|||"Applying Machine Learning to Software Fault Prediction", In e-Informatica Software Engineering Journal, vol. 12, no. 1, pp. 199–216, 2018. ,|
Bartłomiej Wójcicki and Robert Dąbrowski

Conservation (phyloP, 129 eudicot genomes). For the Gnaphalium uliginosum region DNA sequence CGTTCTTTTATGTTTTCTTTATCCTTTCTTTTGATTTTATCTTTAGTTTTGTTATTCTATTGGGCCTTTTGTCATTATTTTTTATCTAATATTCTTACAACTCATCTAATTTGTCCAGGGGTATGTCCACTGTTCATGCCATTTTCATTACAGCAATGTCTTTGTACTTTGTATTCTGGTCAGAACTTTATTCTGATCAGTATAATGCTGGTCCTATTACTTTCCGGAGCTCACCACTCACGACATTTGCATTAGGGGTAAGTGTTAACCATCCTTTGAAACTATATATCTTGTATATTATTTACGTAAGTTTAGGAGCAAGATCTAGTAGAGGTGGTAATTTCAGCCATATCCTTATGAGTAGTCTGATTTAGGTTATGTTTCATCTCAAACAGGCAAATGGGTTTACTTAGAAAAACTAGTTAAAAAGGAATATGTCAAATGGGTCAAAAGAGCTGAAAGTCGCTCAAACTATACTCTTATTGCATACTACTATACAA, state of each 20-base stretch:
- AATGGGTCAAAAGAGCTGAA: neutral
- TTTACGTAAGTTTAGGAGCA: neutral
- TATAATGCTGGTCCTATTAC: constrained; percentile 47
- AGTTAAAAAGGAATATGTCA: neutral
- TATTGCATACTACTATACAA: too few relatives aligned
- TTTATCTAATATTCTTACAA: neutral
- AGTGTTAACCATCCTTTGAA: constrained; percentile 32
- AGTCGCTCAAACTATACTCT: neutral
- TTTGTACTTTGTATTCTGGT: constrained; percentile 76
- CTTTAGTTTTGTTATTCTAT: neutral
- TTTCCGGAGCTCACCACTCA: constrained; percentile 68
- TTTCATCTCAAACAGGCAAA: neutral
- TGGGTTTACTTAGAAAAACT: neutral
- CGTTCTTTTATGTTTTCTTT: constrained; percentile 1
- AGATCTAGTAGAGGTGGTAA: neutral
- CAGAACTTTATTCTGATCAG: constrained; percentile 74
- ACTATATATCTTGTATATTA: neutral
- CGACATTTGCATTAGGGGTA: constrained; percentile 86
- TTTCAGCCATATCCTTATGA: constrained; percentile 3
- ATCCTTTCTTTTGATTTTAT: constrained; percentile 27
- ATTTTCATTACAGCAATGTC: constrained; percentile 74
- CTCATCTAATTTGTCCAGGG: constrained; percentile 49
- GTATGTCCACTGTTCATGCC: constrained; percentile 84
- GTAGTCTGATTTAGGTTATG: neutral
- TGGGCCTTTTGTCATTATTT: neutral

Introduction: Software engineering continuously suffers from inadequate software testing. The automated prediction of possibly faulty fragments of source code allows developers to focus development efforts on fault-prone fragments first. Fault prediction has been a topic of many studies concentrating on C/C++ and Java programs, with little focus on such programming languages as Python. Objectives: In this study the authors want to verify whether the type of approach used in former fault prediction studies can be applied to Python. More precisely, the primary objective is conducting preliminary research using simple methods that would support (or contradict) the expectation that predicting faults in Python programs is also feasible. The secondary objective is establishing grounds for more thorough future research and publications, provided promising results are obtained during the preliminary research. Methods: It has been demonstrated that using machine learning techniques, it is possible to predict faults for C/C++ and Java projects with recall 0.71 and false positive rate 0.25. A similar approach was applied in order to find out if promising results can be obtained for Python projects. The working hypothesis is that choosing Python as a programming language does not significantly alter those results. A preliminary study is conducted and a basic machine learning technique is applied to a few sample Python projects. If these efforts succeed, it will indicate that the selected approach is worth pursuing as it is possible to obtain for Python results similar to the ones obtained for C/C++ and Java. However, if these efforts fail, it will indicate that the selected approach was not appropriate for the selected group of Python projects. Results: The research demonstrates experimental evidence that fault-prediction methods similar to those developed for C/C++ and Java programs can be successfully applied to Python programs, achieving recall up to 0.64 with false positive rate 0.23 (mean recall 0.53 with false positive rate 0.24). This indicates that more thorough research in this area is worth conducting. Conclusion: Having obtained promising results using this simple approach, the authors conclude that the research on predicting faults in Python programs using machine learning techniques is worth conducting, natural ways to enhance the future research being: using more sophisticated machine learning techniques, using additional Python-specific features and extended data sets. }
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